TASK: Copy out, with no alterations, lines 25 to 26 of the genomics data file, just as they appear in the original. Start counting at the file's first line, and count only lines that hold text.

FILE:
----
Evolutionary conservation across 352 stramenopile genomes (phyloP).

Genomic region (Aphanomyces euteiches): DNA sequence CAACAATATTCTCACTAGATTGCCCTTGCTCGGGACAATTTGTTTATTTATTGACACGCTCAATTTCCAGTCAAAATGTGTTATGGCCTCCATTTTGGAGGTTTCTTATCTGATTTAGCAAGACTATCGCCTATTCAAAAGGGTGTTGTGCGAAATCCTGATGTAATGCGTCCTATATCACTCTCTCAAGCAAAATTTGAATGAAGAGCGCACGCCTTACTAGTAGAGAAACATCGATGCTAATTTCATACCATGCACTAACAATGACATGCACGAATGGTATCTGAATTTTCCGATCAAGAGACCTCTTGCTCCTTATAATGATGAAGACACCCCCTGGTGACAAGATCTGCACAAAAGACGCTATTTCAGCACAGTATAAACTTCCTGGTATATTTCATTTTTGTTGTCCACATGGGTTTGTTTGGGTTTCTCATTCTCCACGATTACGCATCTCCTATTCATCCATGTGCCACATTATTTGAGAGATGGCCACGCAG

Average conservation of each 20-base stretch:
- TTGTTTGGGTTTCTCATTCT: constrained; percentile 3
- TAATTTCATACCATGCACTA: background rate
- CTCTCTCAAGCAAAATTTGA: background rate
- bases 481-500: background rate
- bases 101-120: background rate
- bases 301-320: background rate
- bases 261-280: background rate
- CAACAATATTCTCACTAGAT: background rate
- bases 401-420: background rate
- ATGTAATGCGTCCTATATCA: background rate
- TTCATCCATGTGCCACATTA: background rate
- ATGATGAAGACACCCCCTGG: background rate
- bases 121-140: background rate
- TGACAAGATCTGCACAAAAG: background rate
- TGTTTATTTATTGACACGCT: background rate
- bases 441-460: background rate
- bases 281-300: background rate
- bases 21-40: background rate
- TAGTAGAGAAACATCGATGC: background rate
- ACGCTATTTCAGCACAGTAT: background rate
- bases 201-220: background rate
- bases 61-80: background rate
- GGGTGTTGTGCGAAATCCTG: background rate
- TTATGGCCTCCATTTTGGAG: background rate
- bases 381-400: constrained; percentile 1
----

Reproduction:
- bases 61-80: background rate
- GGGTGTTGTGCGAAATCCTG: background rate